– IMO: The flow at Skaftá, Sveinstindur gauge, peaked at approx. 02:00, 2 October. According to gauging the flow amounted to just under 2100 m³/s at the peak. We can expect that the real flow, however, could have varied considerably as much water flows outside the measuring range of the station. May even assume that the flow has been about 3,000 m³/s. – The flow at the Eldvatn of Asa gauge was still rising in the morning and at 11:00 was about 2150 m³/s. It peaked at 13:00 today, 2 Oct., and was 2,200 m³/s. Much water is also running in the area outside the main water channel which will be flooded for the coming days.
– IMO: A series of photos taken yesterday from a farm at Búland, which was one of the first places up river to be affected by the flood: http://www.vedur.is/vatnafar/frodleikur/greinar/nr/3208
– Daily RUV (TV) news can be watched online here: http://www.ruv.is/nyjast/frettir
– Three webcams of the Road Department can be accessed here: http://vegasja.vegagerdin.is/?xmin=378961&ymax=435900&xmax=553861&ymin=311640
mbl.is: The Skaftá glacier river flood is now making itself well felt in areas of South Iceland. The gushing waters are causing severe damage to farmland, breaking through protective walls, and flooding entire fields. Locals have described the flow of the river as “unprecedented” and a “great natural disaster”.
Flood waters from the Eystri Skaftárketill caldera have begun to subside, and south Iceland’s bridges and roads have been spared considerable damage. RÚV reports that the bridges over Eldvatn and Kúðafljót have withstood the flood waters that began earlier this week, and appear to be subsiding. The Road and Coastal Administration is now trying to direct waters away from Route 1 between Eldvatn and Kirkjubæjarklaustur. (more)
Click on Gallery to open large views:
3. Oct. 2015
Authorities urge anyone who is in the area of caution, particularly because of toxic hydrogen sulphide that can accumulate in high concentrations, among other gasses along Skaftá banks. – Volcanic gasses, particularly notable H2S, are carried to northern Europe: During half an hour ten residents in Trondheim, Norway, contacted the police reporting a stink of rotten eggs.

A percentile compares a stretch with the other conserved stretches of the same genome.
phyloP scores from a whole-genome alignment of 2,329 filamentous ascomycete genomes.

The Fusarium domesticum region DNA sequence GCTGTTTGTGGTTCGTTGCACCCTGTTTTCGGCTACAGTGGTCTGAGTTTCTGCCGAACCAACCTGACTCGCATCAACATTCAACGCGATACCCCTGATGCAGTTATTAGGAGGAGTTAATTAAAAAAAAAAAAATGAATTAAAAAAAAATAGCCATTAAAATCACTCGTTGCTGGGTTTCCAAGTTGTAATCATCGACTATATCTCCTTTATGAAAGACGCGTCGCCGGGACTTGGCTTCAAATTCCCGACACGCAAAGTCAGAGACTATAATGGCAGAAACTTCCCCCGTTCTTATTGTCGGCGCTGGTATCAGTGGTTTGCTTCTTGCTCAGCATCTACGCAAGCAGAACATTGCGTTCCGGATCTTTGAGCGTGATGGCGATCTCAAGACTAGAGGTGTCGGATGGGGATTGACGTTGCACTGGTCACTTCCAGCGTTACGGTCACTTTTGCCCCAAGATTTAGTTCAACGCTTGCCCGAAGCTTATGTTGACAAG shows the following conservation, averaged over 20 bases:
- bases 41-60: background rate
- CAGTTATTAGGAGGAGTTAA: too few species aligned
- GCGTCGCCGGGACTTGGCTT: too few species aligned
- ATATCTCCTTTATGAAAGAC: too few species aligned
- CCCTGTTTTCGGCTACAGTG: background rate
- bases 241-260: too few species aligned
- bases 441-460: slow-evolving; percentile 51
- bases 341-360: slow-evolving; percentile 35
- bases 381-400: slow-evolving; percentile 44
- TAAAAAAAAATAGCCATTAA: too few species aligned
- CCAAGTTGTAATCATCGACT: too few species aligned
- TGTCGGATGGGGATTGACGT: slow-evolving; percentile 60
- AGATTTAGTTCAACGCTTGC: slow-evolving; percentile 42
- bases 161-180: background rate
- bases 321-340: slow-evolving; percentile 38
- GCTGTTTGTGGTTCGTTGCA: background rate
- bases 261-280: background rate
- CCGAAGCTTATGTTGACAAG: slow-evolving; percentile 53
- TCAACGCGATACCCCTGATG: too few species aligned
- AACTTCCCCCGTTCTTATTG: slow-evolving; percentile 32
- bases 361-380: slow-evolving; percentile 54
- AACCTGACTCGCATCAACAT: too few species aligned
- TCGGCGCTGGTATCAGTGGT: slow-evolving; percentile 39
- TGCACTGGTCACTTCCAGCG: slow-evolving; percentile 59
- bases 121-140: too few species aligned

– IMO: GPS station has stopped transmitting about 13:00 on 02 Oct., however the depth in the graph is given as 82,7m, much lower than the red line is showing… – The flow in Skaftá Sveinstindur is 1160 m^3/s compared to the 3,000 m^3/s at the peak.
– lhg.is: The floods are declining everywhere now but there is still a lot of water around. With scientists and representatives of the Civil Protection Department and the Police on board, a helicopter of the Coast Guard, TF-SYN, flew this morning to the flooded area near the Skaftá river. Three bridges near Skaftárdalur village were affected, the road was interrupted in four places. The electricity line of Skaftá seemed in good condition. On its way back from the research flight the helicopter received a request to save three tourists whose car got stuck near Hólaskjól.
– islandsbloggen.com: Unexpected large amounts of water have flowed into the lava field Eldhraun. On a kilometer stretch along the ring road, the water has risen so high that the distance up the road is only three inches. The Jökulhlaup is not over yet. The ice cover over Skaftárjökull’s eastern caldera has so far fallen about 74 meters and continues to drop, which means that more meltwater is still flowing from the glacier into the Skaftá river, although the flow rate has slowed down considerably. (more)
Dramatic mbl Video of an overflight (it begins with an Ad and, for me, it is very slow loading):
Images that appeared on the web today (may have been taken earlier). Click on Gallery to open larger views: